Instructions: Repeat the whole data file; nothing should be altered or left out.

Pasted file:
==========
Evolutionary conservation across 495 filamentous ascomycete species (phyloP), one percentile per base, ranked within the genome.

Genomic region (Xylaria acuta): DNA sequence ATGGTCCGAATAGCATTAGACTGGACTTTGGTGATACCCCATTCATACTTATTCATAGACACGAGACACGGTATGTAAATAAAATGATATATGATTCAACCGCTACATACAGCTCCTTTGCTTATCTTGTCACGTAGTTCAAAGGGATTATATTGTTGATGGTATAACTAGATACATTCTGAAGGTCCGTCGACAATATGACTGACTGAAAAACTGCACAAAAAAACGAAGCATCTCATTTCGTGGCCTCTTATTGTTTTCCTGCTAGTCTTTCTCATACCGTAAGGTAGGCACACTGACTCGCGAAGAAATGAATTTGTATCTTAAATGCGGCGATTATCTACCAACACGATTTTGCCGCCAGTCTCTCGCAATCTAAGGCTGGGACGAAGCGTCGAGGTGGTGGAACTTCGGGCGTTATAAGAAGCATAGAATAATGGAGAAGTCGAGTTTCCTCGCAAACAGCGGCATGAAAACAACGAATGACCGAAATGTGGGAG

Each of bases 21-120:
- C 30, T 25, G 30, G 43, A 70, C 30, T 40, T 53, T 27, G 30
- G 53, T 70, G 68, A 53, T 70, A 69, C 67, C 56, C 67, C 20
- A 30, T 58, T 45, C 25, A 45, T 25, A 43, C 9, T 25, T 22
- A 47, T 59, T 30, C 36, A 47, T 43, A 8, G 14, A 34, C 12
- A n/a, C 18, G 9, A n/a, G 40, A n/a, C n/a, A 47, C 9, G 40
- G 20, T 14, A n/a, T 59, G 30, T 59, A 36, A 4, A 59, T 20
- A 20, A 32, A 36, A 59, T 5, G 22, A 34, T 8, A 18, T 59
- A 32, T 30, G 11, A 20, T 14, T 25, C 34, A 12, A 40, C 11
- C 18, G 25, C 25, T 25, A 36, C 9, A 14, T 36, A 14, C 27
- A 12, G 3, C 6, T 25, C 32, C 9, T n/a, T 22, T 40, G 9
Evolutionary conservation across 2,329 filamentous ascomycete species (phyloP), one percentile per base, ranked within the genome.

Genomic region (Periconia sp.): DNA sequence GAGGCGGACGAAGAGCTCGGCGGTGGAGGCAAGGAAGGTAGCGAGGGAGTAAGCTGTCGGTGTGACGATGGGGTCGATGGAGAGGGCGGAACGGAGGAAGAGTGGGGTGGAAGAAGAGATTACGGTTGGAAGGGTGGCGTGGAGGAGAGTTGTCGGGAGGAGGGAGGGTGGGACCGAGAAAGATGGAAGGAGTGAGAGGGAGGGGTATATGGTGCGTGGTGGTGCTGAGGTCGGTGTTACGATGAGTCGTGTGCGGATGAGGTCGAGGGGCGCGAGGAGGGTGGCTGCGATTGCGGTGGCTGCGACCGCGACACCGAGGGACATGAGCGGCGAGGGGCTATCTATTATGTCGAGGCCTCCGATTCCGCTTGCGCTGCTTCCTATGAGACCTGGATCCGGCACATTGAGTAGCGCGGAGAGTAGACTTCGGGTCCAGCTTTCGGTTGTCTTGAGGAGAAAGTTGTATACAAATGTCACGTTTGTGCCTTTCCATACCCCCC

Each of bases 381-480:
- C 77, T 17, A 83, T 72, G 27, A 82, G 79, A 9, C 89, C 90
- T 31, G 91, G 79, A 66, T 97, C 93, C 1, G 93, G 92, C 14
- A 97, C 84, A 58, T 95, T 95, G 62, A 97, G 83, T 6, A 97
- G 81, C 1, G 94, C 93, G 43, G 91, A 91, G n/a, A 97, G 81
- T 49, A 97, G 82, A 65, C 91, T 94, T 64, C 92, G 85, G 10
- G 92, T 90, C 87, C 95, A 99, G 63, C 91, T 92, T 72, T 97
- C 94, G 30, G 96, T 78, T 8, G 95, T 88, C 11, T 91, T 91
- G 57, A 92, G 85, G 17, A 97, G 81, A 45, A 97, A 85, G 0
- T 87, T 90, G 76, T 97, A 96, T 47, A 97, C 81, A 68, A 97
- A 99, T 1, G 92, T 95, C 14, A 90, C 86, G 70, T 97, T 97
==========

Evolutionary conservation across 495 filamentous ascomycete species (phyloP), one percentile per base, ranked within the genome.

Genomic region (Xylaria acuta): DNA sequence ATGGTCCGAATAGCATTAGACTGGACTTTGGTGATACCCCATTCATACTTATTCATAGACACGAGACACGGTATGTAAATAAAATGATATATGATTCAACCGCTACATACAGCTCCTTTGCTTATCTTGTCACGTAGTTCAAAGGGATTATATTGTTGATGGTATAACTAGATACATTCTGAAGGTCCGTCGACAATATGACTGACTGAAAAACTGCACAAAAAAACGAAGCATCTCATTTCGTGGCCTCTTATTGTTTTCCTGCTAGTCTTTCTCATACCGTAAGGTAGGCACACTGACTCGCGAAGAAATGAATTTGTATCTTAAATGCGGCGATTATCTACCAACACGATTTTGCCGCCAGTCTCTCGCAATCTAAGGCTGGGACGAAGCGTCGAGGTGGTGGAACTTCGGGCGTTATAAGAAGCATAGAATAATGGAGAAGTCGAGTTTCCTCGCAAACAGCGGCATGAAAACAACGAATGACCGAAATGTGGGAG

Each of bases 21-120:
- C 30, T 25, G 30, G 43, A 70, C 30, T 40, T 53, T 27, G 30
- G 53, T 70, G 68, A 53, T 70, A 69, C 67, C 56, C 67, C 20
- A 30, T 58, T 45, C 25, A 45, T 25, A 43, C 9, T 25, T 22
- A 47, T 59, T 30, C 36, A 47, T 43, A 8, G 14, A 34, C 12
- A n/a, C 18, G 9, A n/a, G 40, A n/a, C n/a, A 47, C 9, G 40
- G 20, T 14, A n/a, T 59, G 30, T 59, A 36, A 4, A 59, T 20
- A 20, A 32, A 36, A 59, T 5, G 22, A 34, T 8, A 18, T 59
- A 32, T 30, G 11, A 20, T 14, T 25, C 34, A 12, A 40, C 11
- C 18, G 25, C 25, T 25, A 36, C 9, A 14, T 36, A 14, C 27
- A 12, G 3, C 6, T 25, C 32, C 9, T n/a, T 22, T 40, G 9
Evolutionary conservation across 2,329 filamentous ascomycete species (phyloP), one percentile per base, ranked within the genome.

Genomic region (Periconia sp.): DNA sequence GAGGCGGACGAAGAGCTCGGCGGTGGAGGCAAGGAAGGTAGCGAGGGAGTAAGCTGTCGGTGTGACGATGGGGTCGATGGAGAGGGCGGAACGGAGGAAGAGTGGGGTGGAAGAAGAGATTACGGTTGGAAGGGTGGCGTGGAGGAGAGTTGTCGGGAGGAGGGAGGGTGGGACCGAGAAAGATGGAAGGAGTGAGAGGGAGGGGTATATGGTGCGTGGTGGTGCTGAGGTCGGTGTTACGATGAGTCGTGTGCGGATGAGGTCGAGGGGCGCGAGGAGGGTGGCTGCGATTGCGGTGGCTGCGACCGCGACACCGAGGGACATGAGCGGCGAGGGGCTATCTATTATGTCGAGGCCTCCGATTCCGCTTGCGCTGCTTCCTATGAGACCTGGATCCGGCACATTGAGTAGCGCGGAGAGTAGACTTCGGGTCCAGCTTTCGGTTGTCTTGAGGAGAAAGTTGTATACAAATGTCACGTTTGTGCCTTTCCATACCCCCC

Each of bases 381-480:
- C 77, T 17, A 83, T 72, G 27, A 82, G 79, A 9, C 89, C 90
- T 31, G 91, G 79, A 66, T 97, C 93, C 1, G 93, G 92, C 14
- A 97, C 84, A 58, T 95, T 95, G 62, A 97, G 83, T 6, A 97
- G 81, C 1, G 94, C 93, G 43, G 91, A 91, G n/a, A 97, G 81
- T 49, A 97, G 82, A 65, C 91, T 94, T 64, C 92, G 85, G 10
- G 92, T 90, C 87, C 95, A 99, G 63, C 91, T 92, T 72, T 97
- C 94, G 30, G 96, T 78, T 8, G 95, T 88, C 11, T 91, T 91
- G 57, A 92, G 85, G 17, A 97, G 81, A 45, A 97, A 85, G 0
- T 87, T 90, G 76, T 97, A 96, T 47, A 97, C 81, A 68, A 97
- A 99, T 1, G 92, T 95, C 14, A 90, C 86, G 70, T 97, T 97